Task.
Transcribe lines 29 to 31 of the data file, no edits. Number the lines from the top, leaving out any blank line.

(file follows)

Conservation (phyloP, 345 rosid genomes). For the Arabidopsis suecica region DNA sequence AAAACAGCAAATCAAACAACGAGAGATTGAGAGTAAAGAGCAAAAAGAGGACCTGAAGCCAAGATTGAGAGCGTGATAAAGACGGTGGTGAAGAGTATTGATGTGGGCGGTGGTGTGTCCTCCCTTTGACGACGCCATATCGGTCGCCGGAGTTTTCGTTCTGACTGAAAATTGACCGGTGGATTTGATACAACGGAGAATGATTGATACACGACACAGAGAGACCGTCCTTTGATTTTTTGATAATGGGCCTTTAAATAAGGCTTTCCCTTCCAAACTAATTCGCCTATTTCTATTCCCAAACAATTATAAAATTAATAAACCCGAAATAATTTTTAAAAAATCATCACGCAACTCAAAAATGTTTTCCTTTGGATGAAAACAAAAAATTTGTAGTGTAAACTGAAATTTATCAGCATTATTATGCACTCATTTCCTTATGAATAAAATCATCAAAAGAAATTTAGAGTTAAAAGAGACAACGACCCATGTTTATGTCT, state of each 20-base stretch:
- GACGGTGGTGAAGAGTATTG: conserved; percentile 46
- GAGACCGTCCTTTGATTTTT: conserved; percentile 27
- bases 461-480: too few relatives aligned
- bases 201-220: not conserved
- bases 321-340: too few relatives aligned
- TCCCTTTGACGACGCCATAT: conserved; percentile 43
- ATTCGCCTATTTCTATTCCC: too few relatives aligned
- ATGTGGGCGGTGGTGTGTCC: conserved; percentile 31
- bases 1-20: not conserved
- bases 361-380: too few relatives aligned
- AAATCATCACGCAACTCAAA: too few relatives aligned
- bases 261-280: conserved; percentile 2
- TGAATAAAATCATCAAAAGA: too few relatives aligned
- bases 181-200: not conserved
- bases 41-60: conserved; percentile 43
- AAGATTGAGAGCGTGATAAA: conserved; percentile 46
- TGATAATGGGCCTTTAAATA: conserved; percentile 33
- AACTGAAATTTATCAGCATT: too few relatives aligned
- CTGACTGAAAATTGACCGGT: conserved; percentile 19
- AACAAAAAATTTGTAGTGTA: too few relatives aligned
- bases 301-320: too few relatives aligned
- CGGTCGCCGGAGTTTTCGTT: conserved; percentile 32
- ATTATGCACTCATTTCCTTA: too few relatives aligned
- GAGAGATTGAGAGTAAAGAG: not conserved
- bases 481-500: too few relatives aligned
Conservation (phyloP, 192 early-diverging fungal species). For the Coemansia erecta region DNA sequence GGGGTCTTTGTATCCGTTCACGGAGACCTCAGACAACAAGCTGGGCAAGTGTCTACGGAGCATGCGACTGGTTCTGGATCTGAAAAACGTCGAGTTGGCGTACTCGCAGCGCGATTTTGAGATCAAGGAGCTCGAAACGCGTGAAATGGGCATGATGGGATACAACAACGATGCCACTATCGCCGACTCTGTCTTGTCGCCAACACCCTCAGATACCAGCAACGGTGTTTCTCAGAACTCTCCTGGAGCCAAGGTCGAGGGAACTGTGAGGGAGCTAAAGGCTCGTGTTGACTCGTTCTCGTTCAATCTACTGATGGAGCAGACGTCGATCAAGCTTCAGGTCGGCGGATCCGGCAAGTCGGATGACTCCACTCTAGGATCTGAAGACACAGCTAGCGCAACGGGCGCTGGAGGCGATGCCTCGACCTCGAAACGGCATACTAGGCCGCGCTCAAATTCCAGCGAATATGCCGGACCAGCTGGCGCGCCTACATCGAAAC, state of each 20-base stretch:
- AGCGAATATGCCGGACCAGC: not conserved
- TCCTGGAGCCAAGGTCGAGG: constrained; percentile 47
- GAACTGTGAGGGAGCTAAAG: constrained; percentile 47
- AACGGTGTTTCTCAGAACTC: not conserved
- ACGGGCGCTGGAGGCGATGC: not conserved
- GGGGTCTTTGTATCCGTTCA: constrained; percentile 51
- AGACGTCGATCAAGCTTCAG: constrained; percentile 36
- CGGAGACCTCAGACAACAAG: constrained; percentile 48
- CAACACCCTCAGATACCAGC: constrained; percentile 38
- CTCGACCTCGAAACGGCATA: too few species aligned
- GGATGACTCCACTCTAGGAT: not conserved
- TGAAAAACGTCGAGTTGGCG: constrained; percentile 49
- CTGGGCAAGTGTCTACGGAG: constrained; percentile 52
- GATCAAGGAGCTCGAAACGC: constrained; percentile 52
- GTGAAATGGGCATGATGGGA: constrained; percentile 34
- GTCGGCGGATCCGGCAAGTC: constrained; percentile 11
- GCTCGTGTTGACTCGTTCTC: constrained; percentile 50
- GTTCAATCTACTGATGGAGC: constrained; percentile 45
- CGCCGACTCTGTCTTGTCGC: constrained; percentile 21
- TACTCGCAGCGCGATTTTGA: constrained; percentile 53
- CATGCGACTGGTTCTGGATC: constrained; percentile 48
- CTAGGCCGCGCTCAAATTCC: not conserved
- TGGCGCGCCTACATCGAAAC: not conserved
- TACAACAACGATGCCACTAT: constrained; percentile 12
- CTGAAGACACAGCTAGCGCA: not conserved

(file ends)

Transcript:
- TCCTGGAGCCAAGGTCGAGG: constrained; percentile 47
- GAACTGTGAGGGAGCTAAAG: constrained; percentile 47
- AACGGTGTTTCTCAGAACTC: not conserved